Compared to her big sister, Georgia had a relatively easy NICU stay. We joked with her nurses that she was "a boring NICU baby" and it was just how we all wanted it! She was on CPAP after birth, ventilated for that night, and then back to CPAP the following day. She had a large PDA that resolved over a few weeks, she also had stage 2 ROP that resolved on its own and a grade 1 brain bleed that cleared prior to discharge as well. The only other issues we ran into were around feeds. She started having big fleeting desats which only happened during feeding. We started her on antibiotics as a precaution while awaiting blood culture results, which came back negative. During this time, she was transferred by NETS from Westmead to Nepean Special Care. It was amazing being so much closer to home, especially while we were learning to breastfeed and had our toddler at home that desperately needed us as well. Her desaturations continued, but as it was only during feeds everyone put it down to reflux. She started on Omeprazole & thickener both of which made no difference. As most of us know, the last few weeks of your stay drag on forever! She was constantly going on and off oxygen as she just couldn't maintain sats during feeds. At one point it looked like we would be bringing her home on oxygen but she eventually came off for good, although still desaturating during feeds, we were told she would outgrow her reflux as she got bigger.

Georgia came home after 63 days to her loving big sister who was absolutely smitten with her and it was incredible to all be home under one roof finally.

Unfortunately, a lot of issues around feeding persisted for Georgia, with coughing/splattering during and after feeds, severe vomiting all day, and constantly being sick and congested. After months of pushing and advocating like us fierce NICU/medical mums do, we finally had a VFSS done in June which confirmed what I knew all along and showed that she was, in fact, aspirating with laryngeal penetration. It was no longer safe for her to drink orally so the following day she was admitted for a feeding tube.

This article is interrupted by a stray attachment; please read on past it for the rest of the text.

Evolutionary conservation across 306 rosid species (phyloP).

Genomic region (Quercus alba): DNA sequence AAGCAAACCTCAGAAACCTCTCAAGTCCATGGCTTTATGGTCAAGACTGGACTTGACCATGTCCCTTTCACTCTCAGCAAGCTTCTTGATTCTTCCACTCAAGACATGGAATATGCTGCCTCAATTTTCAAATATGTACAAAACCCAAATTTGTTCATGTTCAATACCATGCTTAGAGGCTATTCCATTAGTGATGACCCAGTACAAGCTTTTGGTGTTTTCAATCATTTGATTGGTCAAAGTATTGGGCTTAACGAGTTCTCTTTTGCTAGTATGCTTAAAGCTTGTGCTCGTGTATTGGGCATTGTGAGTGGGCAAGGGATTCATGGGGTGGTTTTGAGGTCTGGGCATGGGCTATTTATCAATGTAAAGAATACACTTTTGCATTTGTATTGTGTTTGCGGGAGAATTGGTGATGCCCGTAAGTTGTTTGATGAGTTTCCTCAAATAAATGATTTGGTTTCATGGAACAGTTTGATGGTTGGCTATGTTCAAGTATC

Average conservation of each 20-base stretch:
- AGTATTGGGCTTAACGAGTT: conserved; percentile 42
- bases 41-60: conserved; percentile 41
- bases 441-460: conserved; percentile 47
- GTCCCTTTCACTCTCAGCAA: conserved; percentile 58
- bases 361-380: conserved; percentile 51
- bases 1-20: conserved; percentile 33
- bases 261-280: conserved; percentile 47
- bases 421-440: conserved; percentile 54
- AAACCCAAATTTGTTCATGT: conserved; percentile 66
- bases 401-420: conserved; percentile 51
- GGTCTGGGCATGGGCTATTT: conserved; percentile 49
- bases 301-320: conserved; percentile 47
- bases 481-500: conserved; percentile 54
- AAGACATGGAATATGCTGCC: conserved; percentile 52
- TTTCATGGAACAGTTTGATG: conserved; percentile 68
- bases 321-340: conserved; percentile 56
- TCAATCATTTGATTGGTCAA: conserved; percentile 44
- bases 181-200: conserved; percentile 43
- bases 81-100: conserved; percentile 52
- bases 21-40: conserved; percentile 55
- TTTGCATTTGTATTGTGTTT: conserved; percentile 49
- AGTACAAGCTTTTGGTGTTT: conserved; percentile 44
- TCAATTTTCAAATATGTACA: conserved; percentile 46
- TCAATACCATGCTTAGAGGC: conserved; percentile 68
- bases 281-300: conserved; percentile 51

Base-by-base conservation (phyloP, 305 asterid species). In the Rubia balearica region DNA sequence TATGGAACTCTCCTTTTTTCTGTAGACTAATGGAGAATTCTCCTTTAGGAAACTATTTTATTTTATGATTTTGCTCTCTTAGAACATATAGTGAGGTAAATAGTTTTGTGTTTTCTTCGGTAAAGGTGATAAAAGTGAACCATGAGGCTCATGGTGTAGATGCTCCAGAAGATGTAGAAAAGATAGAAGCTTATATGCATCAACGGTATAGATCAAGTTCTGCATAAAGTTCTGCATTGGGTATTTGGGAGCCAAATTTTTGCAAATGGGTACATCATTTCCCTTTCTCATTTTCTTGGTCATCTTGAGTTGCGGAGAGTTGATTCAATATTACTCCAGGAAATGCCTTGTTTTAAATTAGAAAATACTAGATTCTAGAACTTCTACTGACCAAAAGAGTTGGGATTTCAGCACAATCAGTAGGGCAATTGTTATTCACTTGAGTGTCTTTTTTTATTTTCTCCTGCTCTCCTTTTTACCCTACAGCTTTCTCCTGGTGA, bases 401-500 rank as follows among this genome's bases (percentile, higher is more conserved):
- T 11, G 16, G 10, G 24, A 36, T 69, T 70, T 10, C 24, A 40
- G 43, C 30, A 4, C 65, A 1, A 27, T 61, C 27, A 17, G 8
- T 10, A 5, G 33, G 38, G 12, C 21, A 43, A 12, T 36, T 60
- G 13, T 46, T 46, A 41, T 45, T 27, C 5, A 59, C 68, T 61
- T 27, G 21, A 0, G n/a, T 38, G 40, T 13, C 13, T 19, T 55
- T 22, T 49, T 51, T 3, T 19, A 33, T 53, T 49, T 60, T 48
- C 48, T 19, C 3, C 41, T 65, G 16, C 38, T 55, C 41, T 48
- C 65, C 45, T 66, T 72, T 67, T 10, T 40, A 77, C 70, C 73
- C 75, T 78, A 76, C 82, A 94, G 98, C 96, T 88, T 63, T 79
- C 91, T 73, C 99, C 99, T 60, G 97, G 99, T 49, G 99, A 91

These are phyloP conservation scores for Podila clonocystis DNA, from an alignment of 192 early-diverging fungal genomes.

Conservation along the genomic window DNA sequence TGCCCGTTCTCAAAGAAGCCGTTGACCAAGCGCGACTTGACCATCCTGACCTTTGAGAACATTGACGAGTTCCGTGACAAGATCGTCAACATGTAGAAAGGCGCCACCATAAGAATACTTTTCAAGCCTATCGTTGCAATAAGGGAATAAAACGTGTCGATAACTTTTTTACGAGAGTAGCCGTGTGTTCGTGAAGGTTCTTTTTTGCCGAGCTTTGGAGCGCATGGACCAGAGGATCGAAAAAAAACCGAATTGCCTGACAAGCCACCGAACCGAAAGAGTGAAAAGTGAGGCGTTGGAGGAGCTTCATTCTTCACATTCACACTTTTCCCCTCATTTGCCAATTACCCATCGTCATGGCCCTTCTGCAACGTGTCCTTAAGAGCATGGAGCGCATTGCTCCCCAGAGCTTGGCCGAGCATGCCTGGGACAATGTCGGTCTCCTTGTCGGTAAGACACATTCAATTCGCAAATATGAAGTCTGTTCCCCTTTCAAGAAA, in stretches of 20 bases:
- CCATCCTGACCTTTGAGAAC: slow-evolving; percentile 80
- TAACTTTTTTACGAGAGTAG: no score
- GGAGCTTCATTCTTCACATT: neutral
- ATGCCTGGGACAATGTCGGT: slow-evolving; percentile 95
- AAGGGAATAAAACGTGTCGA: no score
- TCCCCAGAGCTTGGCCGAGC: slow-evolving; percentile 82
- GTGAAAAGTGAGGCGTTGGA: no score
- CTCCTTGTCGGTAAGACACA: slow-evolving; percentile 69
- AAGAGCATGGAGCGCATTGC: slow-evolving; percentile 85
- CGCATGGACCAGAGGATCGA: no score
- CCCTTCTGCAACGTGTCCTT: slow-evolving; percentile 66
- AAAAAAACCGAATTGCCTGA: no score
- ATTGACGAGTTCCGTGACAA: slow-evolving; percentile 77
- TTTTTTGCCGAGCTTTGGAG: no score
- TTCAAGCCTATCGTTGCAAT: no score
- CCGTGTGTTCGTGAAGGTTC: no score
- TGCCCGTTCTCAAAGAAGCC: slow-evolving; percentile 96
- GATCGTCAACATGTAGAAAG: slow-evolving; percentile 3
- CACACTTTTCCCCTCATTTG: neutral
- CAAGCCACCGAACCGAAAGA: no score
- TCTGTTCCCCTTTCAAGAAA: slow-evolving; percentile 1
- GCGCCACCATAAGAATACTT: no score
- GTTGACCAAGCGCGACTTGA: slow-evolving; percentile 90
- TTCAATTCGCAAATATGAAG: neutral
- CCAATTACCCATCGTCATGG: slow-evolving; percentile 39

It's been 5 weeks since she had the NGT inserted, so still very early days for us navigating tube life. She is on a waitlist for surgery to see if there's a structural abnormality causing her aspiration. We're also waiting to be placed on a waitlist for a PEG as it does not look like her NGT will be short-term and fundoplication to stop her reflux.

Despite her additional medical needs and frequent specialist appointments, tests, studies and therapies, she is such a happy little girl. She just started rolling both ways at 10 months (7.5 months corrected) and we'll be celebrating our little miracle girl's first birthday in a few short weeks.